Mental Health and Zimbabwe -We Deserve To Be Happy

 

One in four Zimbabweans suffers from some form of mental illness, but there are only 13 psychiatrists in a country of about 15.6 million.

I think we all know someone from back home or someone who’s still back home right now that suffers from mental health problems, but we do nothing to help them….

I have a cousin (who’s name I’ve never been told) that suffers from some unknown mental illness and the family has hidden her away from us to the extent that referring to her as She Who Will Not Be Named a la Voldemort wouldn’t be a stretch. In all honesty I didn’t know mental health was an issue growing up in Zimbabwe. To me it was just a case of oh she’s slow, or anozviitisa  and these phrases were normally said by those who should be doing everything in their power to help their situation.

We grew up surrounded by impatient mothers who didn’t understand why their kids weren’t top of the class and getting good grades whilst others excelled and their lack of understanding was shown through anger and impatience instead of the caring embrace that these children needed.

Mental Health Awareness Week recently passed and many publications were speaking on the issue but , after reading through a few articles I realised that maybe the issues facing someone from an African country would be different than those faced by their European counterparts. We have more things that could weigh negatively on us such as separation from loved ones and the pressures of having to assimilate in the workplace and society

Although can we really talk about Mental Health among Zimbabweans without first addressing the issue of the taboo surrounding it? So many of us rely on religion for the answer to our non physical problems instead of looking for other mediums such as the NHS or private health care providers to help us in our time of need. Faith is what gets us through our problems but if we continue ignoring the systems we have set up to assist us further then how can we address the issue?

The saddest thing about Mental Health is when it’s not something like Autism and Aspergers which, tend to be genetic conditions passed on from birth or a result of a physical complication during birth, it’s saddest when Mental Health Issues stem from the emotional, physical and mental abuse that we suffer at the hands of those around us.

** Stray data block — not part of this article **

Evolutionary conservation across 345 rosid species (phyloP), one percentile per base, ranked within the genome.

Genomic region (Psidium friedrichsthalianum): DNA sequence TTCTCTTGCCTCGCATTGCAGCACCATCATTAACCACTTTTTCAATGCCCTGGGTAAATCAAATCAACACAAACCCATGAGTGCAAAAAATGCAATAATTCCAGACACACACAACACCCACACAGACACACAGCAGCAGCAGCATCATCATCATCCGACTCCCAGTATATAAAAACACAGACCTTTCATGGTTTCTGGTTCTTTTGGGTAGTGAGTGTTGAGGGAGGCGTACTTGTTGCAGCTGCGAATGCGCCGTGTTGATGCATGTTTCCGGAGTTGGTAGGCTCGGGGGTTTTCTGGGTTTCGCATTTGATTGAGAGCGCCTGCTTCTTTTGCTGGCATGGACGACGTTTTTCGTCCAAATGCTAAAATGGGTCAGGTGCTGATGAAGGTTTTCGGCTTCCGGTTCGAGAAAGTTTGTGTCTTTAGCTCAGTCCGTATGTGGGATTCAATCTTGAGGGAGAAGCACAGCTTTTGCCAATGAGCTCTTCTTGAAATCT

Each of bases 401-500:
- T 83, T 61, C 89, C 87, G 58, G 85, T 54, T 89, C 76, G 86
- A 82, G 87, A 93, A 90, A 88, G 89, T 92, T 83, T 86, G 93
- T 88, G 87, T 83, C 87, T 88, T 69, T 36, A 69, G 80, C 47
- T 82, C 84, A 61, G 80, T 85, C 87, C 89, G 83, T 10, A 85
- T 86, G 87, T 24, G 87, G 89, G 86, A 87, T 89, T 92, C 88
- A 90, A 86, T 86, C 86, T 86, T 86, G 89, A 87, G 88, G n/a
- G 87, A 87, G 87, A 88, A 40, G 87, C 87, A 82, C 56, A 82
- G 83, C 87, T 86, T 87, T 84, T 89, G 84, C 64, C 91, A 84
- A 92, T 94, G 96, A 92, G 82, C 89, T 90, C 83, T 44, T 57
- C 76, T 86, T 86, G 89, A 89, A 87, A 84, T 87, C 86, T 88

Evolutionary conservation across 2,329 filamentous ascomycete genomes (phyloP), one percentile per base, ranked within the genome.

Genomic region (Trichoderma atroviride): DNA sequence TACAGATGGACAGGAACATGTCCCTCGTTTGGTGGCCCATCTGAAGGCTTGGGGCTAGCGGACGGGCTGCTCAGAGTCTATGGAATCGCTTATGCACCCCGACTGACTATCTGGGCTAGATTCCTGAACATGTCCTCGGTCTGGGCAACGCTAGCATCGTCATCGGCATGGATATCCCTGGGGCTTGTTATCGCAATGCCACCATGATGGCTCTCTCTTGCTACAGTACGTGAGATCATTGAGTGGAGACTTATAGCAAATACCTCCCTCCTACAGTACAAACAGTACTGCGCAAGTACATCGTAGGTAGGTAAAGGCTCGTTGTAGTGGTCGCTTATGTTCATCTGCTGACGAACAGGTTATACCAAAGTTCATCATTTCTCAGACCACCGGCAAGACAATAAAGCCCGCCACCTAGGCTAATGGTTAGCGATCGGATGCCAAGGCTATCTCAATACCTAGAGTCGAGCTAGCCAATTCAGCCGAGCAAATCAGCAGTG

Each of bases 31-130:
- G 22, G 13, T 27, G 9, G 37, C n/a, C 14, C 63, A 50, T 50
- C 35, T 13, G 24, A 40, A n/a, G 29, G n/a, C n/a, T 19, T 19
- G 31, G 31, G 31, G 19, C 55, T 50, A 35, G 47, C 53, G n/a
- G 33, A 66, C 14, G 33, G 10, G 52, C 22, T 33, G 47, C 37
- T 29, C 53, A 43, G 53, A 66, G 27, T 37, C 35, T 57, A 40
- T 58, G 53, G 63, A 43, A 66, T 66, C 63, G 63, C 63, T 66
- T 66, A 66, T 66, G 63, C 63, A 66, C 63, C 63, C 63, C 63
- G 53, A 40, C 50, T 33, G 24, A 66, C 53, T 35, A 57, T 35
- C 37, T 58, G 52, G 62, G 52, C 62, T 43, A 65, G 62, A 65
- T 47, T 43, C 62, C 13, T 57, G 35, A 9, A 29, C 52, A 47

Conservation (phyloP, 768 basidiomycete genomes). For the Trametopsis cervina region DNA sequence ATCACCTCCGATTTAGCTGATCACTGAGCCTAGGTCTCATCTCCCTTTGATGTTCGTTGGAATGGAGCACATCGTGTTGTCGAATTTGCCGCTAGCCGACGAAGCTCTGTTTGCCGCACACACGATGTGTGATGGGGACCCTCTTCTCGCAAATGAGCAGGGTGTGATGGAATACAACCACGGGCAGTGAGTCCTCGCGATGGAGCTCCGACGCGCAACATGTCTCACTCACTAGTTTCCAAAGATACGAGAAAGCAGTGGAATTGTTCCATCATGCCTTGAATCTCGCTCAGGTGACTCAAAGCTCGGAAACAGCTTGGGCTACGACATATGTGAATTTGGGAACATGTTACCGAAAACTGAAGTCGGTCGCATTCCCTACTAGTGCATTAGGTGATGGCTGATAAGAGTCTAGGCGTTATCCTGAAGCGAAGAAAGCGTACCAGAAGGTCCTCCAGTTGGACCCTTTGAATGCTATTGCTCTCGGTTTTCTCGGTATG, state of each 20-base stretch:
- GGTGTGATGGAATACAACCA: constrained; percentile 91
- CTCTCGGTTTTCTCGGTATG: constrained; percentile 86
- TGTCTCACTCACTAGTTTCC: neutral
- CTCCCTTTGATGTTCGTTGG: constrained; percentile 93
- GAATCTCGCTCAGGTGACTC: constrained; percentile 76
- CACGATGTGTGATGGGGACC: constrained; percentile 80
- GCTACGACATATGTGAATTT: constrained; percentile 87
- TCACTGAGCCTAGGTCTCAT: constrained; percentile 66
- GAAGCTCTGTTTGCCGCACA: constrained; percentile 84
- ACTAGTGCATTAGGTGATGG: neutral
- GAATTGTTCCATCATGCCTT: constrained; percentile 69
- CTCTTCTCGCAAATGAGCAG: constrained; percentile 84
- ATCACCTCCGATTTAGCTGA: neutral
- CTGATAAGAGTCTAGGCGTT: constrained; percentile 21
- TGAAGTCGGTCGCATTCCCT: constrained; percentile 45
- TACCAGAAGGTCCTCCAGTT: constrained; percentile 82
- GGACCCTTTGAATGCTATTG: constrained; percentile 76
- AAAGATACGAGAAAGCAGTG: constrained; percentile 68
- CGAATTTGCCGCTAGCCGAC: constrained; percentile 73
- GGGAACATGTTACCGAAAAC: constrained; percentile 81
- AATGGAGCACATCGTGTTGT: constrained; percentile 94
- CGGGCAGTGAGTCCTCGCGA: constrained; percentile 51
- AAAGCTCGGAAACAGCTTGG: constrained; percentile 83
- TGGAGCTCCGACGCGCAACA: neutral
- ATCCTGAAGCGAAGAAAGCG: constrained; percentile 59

My personal issues with Mental Health stemmed from my Dad’s side of the family and the general misogyny that was a part of my everyday life . My parents divorce was messy and they generally didn’t handle it well. This lead to me developing social anxiety and not wanting to go to school. Speaking to my mum was like speaking to a brick wall. It took a lot of courage but I was met with minimizations and she softened my issues until they became overreactions and oversensitivity. It was only when i went to University and I made use of the free counselling service that i knew what was going on and how to help myself. My mum finally acknowledged that I was depressed and we spoke and still speak about our mutual mental health today.

This got me thinking, what happens when you don’t have a free University counselling service and aren’t made aware of the mediums available to those with Mental Health issues? In Harare, a group of elderly women known affectionately as the “Park Bench Grandma’s” have taken it upon themselves to set up benches for the Friendship Bench Project these women are trained but unqualified health workers – who take turns on the park bench to hear stories. They listen to the girl that was raped and as a result attempted suicide, they listen to the man who knows he has a drinking problem but doesn’t know how to stop and they listen to the single mother struggling to raise her children.

“We used to talk a lot, ‘Do this, do that’. But now we ask them to open up, open their minds and hearts,”

Sheba Khumalo – One of Harare’s Park Bench Grandmas locally known as “Mbuya Hutano”

These women found a solution that combined the casual nature of a park bench and the respect granted to African matriarchs. It’s a method that has worked the project has supported thousands of people 40% being sufferers of domestic violence possibly caused by the economic situation in Zimbabwe.

Although this may not resolve their problems having someone to talk to who understands and sympathises is a form of support that tends to be underrated and we, in my opinion should take a note from anaMbuya Hatano and support friends and family members in anyway possible no matter how small

 

Tawana- Tasmine

 

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